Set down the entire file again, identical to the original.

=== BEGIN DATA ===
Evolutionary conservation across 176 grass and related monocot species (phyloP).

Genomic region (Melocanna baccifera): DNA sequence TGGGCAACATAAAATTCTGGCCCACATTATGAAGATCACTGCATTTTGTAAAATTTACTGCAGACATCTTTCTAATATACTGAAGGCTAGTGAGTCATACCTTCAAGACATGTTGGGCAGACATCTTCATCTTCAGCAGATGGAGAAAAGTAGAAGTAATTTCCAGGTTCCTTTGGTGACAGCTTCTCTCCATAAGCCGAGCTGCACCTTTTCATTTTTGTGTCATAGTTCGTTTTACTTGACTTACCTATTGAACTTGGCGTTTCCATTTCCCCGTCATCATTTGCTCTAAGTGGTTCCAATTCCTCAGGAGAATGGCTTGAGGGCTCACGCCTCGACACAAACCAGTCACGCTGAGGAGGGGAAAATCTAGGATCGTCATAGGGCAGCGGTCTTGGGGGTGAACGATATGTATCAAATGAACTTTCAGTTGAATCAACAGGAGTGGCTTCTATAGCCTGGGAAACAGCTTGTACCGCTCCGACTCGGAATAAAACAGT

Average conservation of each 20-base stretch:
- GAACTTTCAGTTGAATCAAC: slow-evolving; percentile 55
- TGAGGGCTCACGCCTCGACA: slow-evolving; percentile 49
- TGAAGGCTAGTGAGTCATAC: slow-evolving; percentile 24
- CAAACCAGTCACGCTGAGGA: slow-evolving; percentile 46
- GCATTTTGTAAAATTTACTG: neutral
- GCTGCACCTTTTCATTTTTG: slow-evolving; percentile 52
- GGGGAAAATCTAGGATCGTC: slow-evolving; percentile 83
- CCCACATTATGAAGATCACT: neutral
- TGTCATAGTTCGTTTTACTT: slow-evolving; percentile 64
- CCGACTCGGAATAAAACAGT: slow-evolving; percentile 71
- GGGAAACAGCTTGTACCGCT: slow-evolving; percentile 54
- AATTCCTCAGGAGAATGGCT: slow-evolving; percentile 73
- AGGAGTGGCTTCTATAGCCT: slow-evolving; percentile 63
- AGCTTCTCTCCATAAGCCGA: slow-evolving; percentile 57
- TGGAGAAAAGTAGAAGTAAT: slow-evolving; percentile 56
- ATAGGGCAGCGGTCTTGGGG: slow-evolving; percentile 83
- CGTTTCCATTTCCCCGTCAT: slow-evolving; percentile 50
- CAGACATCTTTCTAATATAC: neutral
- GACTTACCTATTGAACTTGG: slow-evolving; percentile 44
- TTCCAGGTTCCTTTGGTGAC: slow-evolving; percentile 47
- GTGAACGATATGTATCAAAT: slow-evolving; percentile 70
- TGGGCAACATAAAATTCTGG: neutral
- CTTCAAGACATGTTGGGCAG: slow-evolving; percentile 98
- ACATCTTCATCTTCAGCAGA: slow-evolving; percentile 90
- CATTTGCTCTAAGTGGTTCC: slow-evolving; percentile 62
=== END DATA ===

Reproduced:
Evolutionary conservation across 176 grass and related monocot species (phyloP).

Genomic region (Melocanna baccifera): DNA sequence TGGGCAACATAAAATTCTGGCCCACATTATGAAGATCACTGCATTTTGTAAAATTTACTGCAGACATCTTTCTAATATACTGAAGGCTAGTGAGTCATACCTTCAAGACATGTTGGGCAGACATCTTCATCTTCAGCAGATGGAGAAAAGTAGAAGTAATTTCCAGGTTCCTTTGGTGACAGCTTCTCTCCATAAGCCGAGCTGCACCTTTTCATTTTTGTGTCATAGTTCGTTTTACTTGACTTACCTATTGAACTTGGCGTTTCCATTTCCCCGTCATCATTTGCTCTAAGTGGTTCCAATTCCTCAGGAGAATGGCTTGAGGGCTCACGCCTCGACACAAACCAGTCACGCTGAGGAGGGGAAAATCTAGGATCGTCATAGGGCAGCGGTCTTGGGGGTGAACGATATGTATCAAATGAACTTTCAGTTGAATCAACAGGAGTGGCTTCTATAGCCTGGGAAACAGCTTGTACCGCTCCGACTCGGAATAAAACAGT

Average conservation of each 20-base stretch:
- GAACTTTCAGTTGAATCAAC: slow-evolving; percentile 55
- TGAGGGCTCACGCCTCGACA: slow-evolving; percentile 49
- TGAAGGCTAGTGAGTCATAC: slow-evolving; percentile 24
- CAAACCAGTCACGCTGAGGA: slow-evolving; percentile 46
- GCATTTTGTAAAATTTACTG: neutral
- GCTGCACCTTTTCATTTTTG: slow-evolving; percentile 52
- GGGGAAAATCTAGGATCGTC: slow-evolving; percentile 83
- CCCACATTATGAAGATCACT: neutral
- TGTCATAGTTCGTTTTACTT: slow-evolving; percentile 64
- CCGACTCGGAATAAAACAGT: slow-evolving; percentile 71
- GGGAAACAGCTTGTACCGCT: slow-evolving; percentile 54
- AATTCCTCAGGAGAATGGCT: slow-evolving; percentile 73
- AGGAGTGGCTTCTATAGCCT: slow-evolving; percentile 63
- AGCTTCTCTCCATAAGCCGA: slow-evolving; percentile 57
- TGGAGAAAAGTAGAAGTAAT: slow-evolving; percentile 56
- ATAGGGCAGCGGTCTTGGGG: slow-evolving; percentile 83
- CGTTTCCATTTCCCCGTCAT: slow-evolving; percentile 50
- CAGACATCTTTCTAATATAC: neutral
- GACTTACCTATTGAACTTGG: slow-evolving; percentile 44
- TTCCAGGTTCCTTTGGTGAC: slow-evolving; percentile 47
- GTGAACGATATGTATCAAAT: slow-evolving; percentile 70
- TGGGCAACATAAAATTCTGG: neutral
- CTTCAAGACATGTTGGGCAG: slow-evolving; percentile 98
- ACATCTTCATCTTCAGCAGA: slow-evolving; percentile 90
- CATTTGCTCTAAGTGGTTCC: slow-evolving; percentile 62